Thus, Jones did not have the option, as Jones now claims, of cancelling USA from more than 25% of all of its subscribers, in exchange for paying higher fees. Such an interpretation of the contract would lead to the absurd result that Jones could reduce its carriage of the USA Network to only 1% of its aggregate subscribers (or even cancel USA altogether, in effect terminating the contract), as long as Jones paid USA at the tiered rate for those subscribers still receiving USA programming. We decline to reach such a result, which is clearly contrary to the plain and unambiguous language of the Affiliation Agreement and Paragraph 1 of the Side Letter, which only gave Jones the right to provide USA as a basic service to less than 75% of its aggregate subscribers, and pay the higher tier rates as a result. Accordingly, Jones breached its contract with USA when it cancelled USA from two-thirds of its subscribers on October 3, 1988.

A more difficult question is presented by USA's claim that Jones breached the Affiliation Agreement by terminating USA from the rest of its systems by January 1, 1989. As we explained in our earlier decision, USA informed Jones on June 28, 1988, that its rates would be increased by $.05 as of January 1, 1989, and by an additional $.05 as of January 1, 1990.*fn6 By letter backdated (on the letter itself and on the postage meter) to August 1, 1988, but actually drafted August 9 (see USA Exhibits, Exs. 6 and 8), mailed on August 10, and received by USA on August 16, Jones informed USA of its desire to terminate the Affiliation Agreement as of January 1, 1989.*fn7 Pursuant to Paragraph 6(d) of that Agreement, however, Jones only had thirty days, from USA's notice of a rate increase, to notify USA that it regarded the rate increase as unacceptable, and that it intended to terminate the agreement.

Paragraph 6(d) of the Affiliation Agreement sets forth the mechanism for increasing rates, subject to Jones' right to terminate if dissatisfied with the increase. Paragraph 6(d) provides:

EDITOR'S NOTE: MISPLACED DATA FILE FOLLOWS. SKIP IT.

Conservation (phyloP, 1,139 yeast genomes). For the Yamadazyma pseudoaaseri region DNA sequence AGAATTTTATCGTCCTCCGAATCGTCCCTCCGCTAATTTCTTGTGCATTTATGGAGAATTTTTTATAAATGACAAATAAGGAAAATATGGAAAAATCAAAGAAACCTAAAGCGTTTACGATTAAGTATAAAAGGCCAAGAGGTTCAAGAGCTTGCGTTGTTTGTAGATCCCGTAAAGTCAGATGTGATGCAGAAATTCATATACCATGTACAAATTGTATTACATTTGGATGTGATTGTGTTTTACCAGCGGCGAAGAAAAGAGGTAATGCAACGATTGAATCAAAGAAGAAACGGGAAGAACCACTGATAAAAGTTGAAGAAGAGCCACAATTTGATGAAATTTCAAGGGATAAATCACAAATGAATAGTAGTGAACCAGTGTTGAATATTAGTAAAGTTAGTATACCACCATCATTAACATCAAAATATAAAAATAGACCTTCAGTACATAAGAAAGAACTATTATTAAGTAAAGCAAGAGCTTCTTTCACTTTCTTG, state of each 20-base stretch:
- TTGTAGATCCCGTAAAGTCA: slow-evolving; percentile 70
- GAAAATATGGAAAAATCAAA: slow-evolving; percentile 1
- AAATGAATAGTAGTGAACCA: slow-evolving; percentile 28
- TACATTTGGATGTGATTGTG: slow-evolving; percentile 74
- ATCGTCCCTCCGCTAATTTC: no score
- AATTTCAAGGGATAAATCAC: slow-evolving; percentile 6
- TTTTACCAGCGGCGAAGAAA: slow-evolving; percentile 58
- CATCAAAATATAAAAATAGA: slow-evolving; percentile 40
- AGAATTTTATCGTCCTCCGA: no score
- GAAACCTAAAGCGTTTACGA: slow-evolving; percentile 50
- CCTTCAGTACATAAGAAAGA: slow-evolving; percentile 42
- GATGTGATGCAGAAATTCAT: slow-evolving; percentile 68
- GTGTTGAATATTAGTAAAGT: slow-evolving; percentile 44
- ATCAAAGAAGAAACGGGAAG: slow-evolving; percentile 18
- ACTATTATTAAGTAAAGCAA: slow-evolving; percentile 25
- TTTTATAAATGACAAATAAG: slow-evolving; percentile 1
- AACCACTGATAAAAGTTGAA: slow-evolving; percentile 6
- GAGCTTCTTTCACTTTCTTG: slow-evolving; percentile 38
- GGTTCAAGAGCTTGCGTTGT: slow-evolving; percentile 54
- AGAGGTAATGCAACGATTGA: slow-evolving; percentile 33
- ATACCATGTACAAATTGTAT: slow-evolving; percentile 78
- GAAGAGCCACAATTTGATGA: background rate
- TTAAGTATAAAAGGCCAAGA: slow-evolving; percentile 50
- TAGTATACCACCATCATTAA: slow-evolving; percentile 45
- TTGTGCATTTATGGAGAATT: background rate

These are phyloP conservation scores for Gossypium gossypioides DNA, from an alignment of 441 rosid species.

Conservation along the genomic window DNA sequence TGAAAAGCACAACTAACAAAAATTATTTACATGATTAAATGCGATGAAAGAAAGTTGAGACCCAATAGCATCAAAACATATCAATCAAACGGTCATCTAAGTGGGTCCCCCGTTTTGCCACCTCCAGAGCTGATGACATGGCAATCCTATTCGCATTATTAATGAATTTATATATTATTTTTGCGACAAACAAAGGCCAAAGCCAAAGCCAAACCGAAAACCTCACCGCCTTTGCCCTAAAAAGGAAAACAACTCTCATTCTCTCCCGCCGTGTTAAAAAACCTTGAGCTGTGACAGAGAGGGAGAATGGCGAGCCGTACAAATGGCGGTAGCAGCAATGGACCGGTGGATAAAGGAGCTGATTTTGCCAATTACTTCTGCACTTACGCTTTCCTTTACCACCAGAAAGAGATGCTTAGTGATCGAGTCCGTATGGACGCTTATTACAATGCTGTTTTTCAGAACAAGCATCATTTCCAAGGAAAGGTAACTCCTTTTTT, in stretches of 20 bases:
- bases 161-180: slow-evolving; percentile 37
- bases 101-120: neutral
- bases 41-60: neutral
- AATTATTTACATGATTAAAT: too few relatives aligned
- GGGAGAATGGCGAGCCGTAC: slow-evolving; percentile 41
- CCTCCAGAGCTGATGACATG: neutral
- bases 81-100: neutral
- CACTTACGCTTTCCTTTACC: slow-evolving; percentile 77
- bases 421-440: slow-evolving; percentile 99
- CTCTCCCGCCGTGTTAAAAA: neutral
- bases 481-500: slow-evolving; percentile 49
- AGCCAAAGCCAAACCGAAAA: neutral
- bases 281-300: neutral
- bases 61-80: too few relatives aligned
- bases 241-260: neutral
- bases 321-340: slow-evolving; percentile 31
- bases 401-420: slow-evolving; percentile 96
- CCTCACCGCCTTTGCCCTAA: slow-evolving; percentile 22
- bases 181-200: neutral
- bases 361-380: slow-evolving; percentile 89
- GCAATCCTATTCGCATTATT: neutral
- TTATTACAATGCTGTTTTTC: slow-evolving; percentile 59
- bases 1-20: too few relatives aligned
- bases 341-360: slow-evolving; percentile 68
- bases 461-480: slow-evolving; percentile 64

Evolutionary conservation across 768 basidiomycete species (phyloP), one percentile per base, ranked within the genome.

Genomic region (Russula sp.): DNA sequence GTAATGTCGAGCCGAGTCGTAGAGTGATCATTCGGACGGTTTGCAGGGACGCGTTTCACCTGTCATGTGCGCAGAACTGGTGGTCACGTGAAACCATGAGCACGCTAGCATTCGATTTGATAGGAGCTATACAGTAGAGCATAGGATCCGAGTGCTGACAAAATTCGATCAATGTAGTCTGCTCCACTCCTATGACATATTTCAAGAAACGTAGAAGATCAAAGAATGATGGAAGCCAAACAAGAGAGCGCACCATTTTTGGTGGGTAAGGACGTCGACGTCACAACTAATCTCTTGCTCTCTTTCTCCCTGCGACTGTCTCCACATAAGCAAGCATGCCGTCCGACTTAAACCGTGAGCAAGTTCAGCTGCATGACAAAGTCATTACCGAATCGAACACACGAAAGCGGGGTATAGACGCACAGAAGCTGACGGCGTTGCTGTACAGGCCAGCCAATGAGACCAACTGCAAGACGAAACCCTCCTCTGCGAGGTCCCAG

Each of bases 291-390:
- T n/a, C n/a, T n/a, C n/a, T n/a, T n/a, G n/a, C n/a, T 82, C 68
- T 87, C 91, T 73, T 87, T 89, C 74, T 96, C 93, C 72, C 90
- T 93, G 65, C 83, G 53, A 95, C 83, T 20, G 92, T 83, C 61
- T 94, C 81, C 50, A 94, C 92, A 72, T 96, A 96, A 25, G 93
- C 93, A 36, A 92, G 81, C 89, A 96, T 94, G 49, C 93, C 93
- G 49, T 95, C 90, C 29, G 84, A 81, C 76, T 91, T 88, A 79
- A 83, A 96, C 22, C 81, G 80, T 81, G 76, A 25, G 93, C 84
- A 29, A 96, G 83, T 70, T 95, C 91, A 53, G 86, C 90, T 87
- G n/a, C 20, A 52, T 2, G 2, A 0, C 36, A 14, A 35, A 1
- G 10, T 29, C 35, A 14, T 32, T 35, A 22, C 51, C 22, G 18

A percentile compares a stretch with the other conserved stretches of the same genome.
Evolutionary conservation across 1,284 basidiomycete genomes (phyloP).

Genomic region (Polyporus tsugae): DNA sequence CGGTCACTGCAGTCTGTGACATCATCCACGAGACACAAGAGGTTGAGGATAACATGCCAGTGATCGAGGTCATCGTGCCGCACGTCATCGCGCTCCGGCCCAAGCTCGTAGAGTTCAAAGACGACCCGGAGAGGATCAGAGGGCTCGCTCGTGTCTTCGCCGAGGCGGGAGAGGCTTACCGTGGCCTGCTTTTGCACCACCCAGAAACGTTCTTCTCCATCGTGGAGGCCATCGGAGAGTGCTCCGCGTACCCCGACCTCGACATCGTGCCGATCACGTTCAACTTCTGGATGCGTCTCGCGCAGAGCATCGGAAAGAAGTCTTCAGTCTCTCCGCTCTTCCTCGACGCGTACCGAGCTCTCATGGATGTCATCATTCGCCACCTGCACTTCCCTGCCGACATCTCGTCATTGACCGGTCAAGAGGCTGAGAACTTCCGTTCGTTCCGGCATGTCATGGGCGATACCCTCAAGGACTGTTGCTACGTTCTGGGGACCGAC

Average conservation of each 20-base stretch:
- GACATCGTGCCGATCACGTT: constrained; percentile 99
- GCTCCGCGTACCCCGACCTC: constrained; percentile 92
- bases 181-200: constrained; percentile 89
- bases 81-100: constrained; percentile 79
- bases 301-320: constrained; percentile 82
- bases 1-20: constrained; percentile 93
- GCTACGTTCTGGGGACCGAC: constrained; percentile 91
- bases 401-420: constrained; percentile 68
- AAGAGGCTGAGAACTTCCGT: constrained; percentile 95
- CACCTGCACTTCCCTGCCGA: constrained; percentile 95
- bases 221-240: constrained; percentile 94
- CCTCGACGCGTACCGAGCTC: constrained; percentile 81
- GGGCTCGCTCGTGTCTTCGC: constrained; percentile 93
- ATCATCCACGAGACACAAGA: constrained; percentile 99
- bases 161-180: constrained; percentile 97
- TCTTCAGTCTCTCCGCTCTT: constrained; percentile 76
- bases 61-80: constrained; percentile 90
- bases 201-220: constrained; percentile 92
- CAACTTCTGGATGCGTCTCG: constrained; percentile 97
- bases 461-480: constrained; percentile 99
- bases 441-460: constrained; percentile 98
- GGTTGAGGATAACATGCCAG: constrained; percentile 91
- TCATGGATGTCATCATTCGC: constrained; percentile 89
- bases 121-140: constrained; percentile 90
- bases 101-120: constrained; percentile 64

On three (3) months' advance written notice, USA
  may change the rates, if any, set forth on the
  Basic Service Schedule or Tiered Service
  Schedule, as the case may be. If such change
  increases the rate payable by Affiliate [Jones]
  with respect to subscribers in a CATV System,
  then Affiliate may notify USA, within thirty (30)
  days of the giving of such notice, that Affiliate
  regards such change as unacceptable and wishes to
  terminate this Agreement solely with respect to
  any CATV System as to which such increase is
  applicable. In the event that Affiliate so
  notifies USA that such change is unacceptable
  under the provisions of this Section 6(d), this
  Agreement shall terminate on the date such
  proposed change becomes effective, unless within
  thirty (30) days of receiving Affiliate's notice,
  USA notifies Affiliate that USA has decided not
  to make such proposed change.

Paragraph 9 prescribes the manner in which notices under the Affiliation Agreement are to be given:

  Notices: Except as set forth below, all notices
  hereunder shall be in writing and delivered by hand
  or sent by certified mail return receipt requested,
  telegram or private wire to the receiving party at
  its address set forth above. . . . Notice given by
  mail shall be ...